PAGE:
It has been almost exactly one year since “The Keepers” was released on Netflix. The seven-part series gave viewers around the world an inside look at the murder of a nun from Baltimore, Sister Cathy Cesnik, and also allegations of sexual abuse committed by priests at Archbishop Keough High School.
It all happened nearly 50 years ago. The Keepers ended without solving the murder of Sister Cesnik; no one has ever been arrested in connection with that crime.
As for the sexual abuse at Archbishop Keough, dozens of women, possibly more than 100, have now come forward.
Many of them are still being treated by therapists with much of that therapy paid for by the Archdiocese of Baltimore. But in some cases, the money has run out.
Now, a victim of sexual abuse at Keough sat down with WMAR-2 News to talk about her new effort to help all victims of clergy sex abuse put their lives back together:
For thousands of girls in the 1960's and 70's, being accepted to Archbishop Keough High School was an honor. That includes Michele Stanton, who now lives in Anne Arundel County. Early in her freshman year, 1969, Stanton went to confession with Father Joseph Maskell, who was then the chaplain of the Archbishop Keough School.
Stanton says Maskell abused her, sexually, inside of the confessional. A short time later, she started being summoned, frequently, to the office of the school's director of religious studies, Father Neil Magnus.
“I could let my hair down, I could unbutton the top button of my shirt, I could roll my skirt up, I could smoke in there,” she said.
And, Stanton remembers repeated sexual abuse that continued through her freshman and sophomore year. “I was told that I was this unique person and I was very mature for my age and he understood me,” she said.
More than 20 years later, in the early 1990's, women started coming forward -- claiming they had been abused at Keough. Baltimore City Police started an investigation.
A local attorney put an ad in the Baltimore Sun, looking for more potential victims. Michele Stanton responded to the ad.
Two women, then identified as Jane Doe and Jane Roe, sued the Archdiocese of Baltimore. But eventually, a judge ruled that because the statute of limitations had expired, the lawsuit could not go forward. Stanton was never called to testify.
Fast forward more than 20 years, again -- and "The Keepers" was released on Netflix. The documentary features an interview with an anonymous city police detective, identified only as "Deep Throat.”
“I interviewed over 100 girls myself as we were getting into this thing we finally had to cut it off because I mean we had so many victims, we were going to work on the best cases,” Deep Throat said to several members of the group that put together the documentary.
That was the first time Michele Stanton realized there were many more women, with stories exactly like her own – sexual abuse by Fathers Joseph Maskell and Neil Magnus.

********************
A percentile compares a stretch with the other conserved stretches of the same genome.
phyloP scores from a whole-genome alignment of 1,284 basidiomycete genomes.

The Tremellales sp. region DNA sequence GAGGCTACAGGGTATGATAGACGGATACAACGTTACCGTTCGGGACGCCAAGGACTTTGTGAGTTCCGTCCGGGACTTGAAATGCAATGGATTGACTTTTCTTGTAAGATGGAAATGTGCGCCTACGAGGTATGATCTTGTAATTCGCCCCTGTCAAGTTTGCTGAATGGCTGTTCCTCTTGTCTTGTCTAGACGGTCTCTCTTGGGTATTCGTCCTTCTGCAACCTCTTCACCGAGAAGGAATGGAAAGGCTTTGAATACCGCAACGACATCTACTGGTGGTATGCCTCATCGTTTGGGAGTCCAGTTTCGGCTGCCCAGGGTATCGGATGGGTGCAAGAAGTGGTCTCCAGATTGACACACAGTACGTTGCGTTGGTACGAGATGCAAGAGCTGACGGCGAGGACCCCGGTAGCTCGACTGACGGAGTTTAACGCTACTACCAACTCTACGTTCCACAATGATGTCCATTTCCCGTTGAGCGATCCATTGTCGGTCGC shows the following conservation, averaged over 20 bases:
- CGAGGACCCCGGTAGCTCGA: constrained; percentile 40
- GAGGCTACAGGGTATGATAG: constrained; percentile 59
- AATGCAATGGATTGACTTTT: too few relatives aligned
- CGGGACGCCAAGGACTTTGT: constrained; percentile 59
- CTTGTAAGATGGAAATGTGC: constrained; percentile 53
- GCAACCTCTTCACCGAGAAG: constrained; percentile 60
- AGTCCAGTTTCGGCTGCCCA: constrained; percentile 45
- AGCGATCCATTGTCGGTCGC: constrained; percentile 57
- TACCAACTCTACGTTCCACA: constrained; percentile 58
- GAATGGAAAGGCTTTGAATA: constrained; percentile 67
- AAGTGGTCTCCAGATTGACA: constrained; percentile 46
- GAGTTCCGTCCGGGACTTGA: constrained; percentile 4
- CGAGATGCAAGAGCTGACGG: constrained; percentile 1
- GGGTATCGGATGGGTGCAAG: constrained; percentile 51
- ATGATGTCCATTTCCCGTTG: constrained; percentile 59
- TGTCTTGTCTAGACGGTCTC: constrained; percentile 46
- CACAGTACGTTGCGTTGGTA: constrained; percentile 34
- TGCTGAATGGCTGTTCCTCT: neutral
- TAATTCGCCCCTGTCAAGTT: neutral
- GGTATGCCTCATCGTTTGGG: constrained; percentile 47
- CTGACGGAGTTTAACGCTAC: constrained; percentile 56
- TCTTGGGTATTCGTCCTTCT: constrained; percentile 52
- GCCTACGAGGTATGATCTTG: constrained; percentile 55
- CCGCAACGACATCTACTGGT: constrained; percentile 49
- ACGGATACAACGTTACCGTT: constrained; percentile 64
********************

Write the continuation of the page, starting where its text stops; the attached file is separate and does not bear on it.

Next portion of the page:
“I felt like I was being treated like I was a special person and that it wasn't happening to anyone else and so there was no way for us to really touch base with one another,” she said.
Stanton has spent the past 12 years working as a therapist. She treats women and men, who have been abused by clergy members.
“With most people with trauma I really feel that I have an incredibly deep understanding and depth of the degree of damage that they have endured and suffering,” she said. “I truly can empathize and I think that develops a bond of trust. Many of my patients end up developing dissociative disorders or addiction problems. And so there's a lot of work to be done. You're really reconstructing and reparenting the person.”
And that takes time -- in the vast majority of cases, a lot of time. “It's not, you know a six or eight session process,” Stanton said. “It's not even a three or four-month process. It's a lifelong process.”
But survivors who enter into a settlement with the Archdiocese of Baltimore get a pre-set amount of money, which can be used for therapy. Stanton said for many of those survivors, the money - and with it, their treatment - is running out.
“To precipitously end access to that treatment, particularly if someone is seeing someone who is not in their insurance network or who doesn't accept insurance or that person has exhausted their insurance benefits is conscionable to me,” Stanton said.
Sean Caine, a spokesman for the Archdiocese of Baltimore, told WMAR-2 News that lifelong counseling services are available for victims of clergy sex abuse. A victim can receive counseling from a therapist of their choosing, paid for by the Archdiocese.
But some victims have chosen, instead, to go through a mediation process, which ends with a financial settlement. If a victim chooses mediation, they must be represented in the process by an attorney. And the Archdiocese says it is made clear during the process that if a victim chooses a cash settlement, they are forgoing the opportunity for lifelong, paid counseling services.=
Even so, Michele Stanton says there have been many cases in which victims have not realized just how much help they would need when they accept cash settlements.
“There is no way that you can completely heal and get through a whole course of treatment in a specific nominal amount of time. That just doesn't happen. It doesn't happen in my field,” she said.
Stanton said she has tried to address the issue with Archdiocese, even suggesting that churches hold a special collection during mass.
Instead, she's now set up a Gofundme page. The money raised will go to therapy for victims of clergy sex abuse whose cash settlements have run out.
The Archdiocese of Baltimore also has an extensive section on its response to the abuse crisis and also to "The Keepers" on its website.